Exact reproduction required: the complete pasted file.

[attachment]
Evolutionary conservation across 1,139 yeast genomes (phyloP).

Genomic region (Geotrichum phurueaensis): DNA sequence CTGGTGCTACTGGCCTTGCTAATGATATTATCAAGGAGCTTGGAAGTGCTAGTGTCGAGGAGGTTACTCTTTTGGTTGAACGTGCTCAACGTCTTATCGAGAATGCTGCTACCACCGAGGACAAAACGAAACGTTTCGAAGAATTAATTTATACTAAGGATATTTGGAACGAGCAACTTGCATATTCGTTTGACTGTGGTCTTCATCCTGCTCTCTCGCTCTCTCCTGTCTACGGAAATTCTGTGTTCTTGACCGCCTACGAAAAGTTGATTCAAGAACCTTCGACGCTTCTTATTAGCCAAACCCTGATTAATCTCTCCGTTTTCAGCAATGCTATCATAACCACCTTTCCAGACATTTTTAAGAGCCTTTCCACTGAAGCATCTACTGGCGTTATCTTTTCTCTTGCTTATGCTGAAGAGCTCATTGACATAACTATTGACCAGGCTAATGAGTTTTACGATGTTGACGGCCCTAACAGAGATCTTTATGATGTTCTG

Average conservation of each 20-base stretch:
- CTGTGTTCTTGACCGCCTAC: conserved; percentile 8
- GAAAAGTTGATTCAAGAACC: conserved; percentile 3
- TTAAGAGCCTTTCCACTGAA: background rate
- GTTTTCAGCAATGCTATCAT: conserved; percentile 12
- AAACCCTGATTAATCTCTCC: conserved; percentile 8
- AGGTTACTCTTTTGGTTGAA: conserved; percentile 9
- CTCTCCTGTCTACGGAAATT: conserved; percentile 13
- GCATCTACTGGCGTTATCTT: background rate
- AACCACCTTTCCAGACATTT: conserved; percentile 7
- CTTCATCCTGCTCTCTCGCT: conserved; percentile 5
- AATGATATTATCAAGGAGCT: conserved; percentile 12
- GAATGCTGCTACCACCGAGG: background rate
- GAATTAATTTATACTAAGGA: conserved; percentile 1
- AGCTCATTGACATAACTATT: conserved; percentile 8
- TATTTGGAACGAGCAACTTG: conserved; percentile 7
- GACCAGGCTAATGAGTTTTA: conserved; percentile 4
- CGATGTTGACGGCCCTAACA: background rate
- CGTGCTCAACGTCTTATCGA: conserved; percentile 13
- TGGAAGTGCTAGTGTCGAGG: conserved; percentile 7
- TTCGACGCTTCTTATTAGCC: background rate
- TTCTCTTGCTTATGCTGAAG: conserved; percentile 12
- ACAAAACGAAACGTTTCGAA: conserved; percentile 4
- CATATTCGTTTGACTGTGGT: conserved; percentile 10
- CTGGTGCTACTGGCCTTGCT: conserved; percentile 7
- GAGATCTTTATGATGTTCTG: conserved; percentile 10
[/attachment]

Evolutionary conservation across 1,139 yeast genomes (phyloP).

Genomic region (Geotrichum phurueaensis): DNA sequence CTGGTGCTACTGGCCTTGCTAATGATATTATCAAGGAGCTTGGAAGTGCTAGTGTCGAGGAGGTTACTCTTTTGGTTGAACGTGCTCAACGTCTTATCGAGAATGCTGCTACCACCGAGGACAAAACGAAACGTTTCGAAGAATTAATTTATACTAAGGATATTTGGAACGAGCAACTTGCATATTCGTTTGACTGTGGTCTTCATCCTGCTCTCTCGCTCTCTCCTGTCTACGGAAATTCTGTGTTCTTGACCGCCTACGAAAAGTTGATTCAAGAACCTTCGACGCTTCTTATTAGCCAAACCCTGATTAATCTCTCCGTTTTCAGCAATGCTATCATAACCACCTTTCCAGACATTTTTAAGAGCCTTTCCACTGAAGCATCTACTGGCGTTATCTTTTCTCTTGCTTATGCTGAAGAGCTCATTGACATAACTATTGACCAGGCTAATGAGTTTTACGATGTTGACGGCCCTAACAGAGATCTTTATGATGTTCTG

Average conservation of each 20-base stretch:
- CTGTGTTCTTGACCGCCTAC: conserved; percentile 8
- GAAAAGTTGATTCAAGAACC: conserved; percentile 3
- TTAAGAGCCTTTCCACTGAA: background rate
- GTTTTCAGCAATGCTATCAT: conserved; percentile 12
- AAACCCTGATTAATCTCTCC: conserved; percentile 8
- AGGTTACTCTTTTGGTTGAA: conserved; percentile 9
- CTCTCCTGTCTACGGAAATT: conserved; percentile 13
- GCATCTACTGGCGTTATCTT: background rate
- AACCACCTTTCCAGACATTT: conserved; percentile 7
- CTTCATCCTGCTCTCTCGCT: conserved; percentile 5
- AATGATATTATCAAGGAGCT: conserved; percentile 12
- GAATGCTGCTACCACCGAGG: background rate
- GAATTAATTTATACTAAGGA: conserved; percentile 1
- AGCTCATTGACATAACTATT: conserved; percentile 8
- TATTTGGAACGAGCAACTTG: conserved; percentile 7
- GACCAGGCTAATGAGTTTTA: conserved; percentile 4
- CGATGTTGACGGCCCTAACA: background rate
- CGTGCTCAACGTCTTATCGA: conserved; percentile 13
- TGGAAGTGCTAGTGTCGAGG: conserved; percentile 7
- TTCGACGCTTCTTATTAGCC: background rate
- TTCTCTTGCTTATGCTGAAG: conserved; percentile 12
- ACAAAACGAAACGTTTCGAA: conserved; percentile 4
- CATATTCGTTTGACTGTGGT: conserved; percentile 10
- CTGGTGCTACTGGCCTTGCT: conserved; percentile 7
- GAGATCTTTATGATGTTCTG: conserved; percentile 10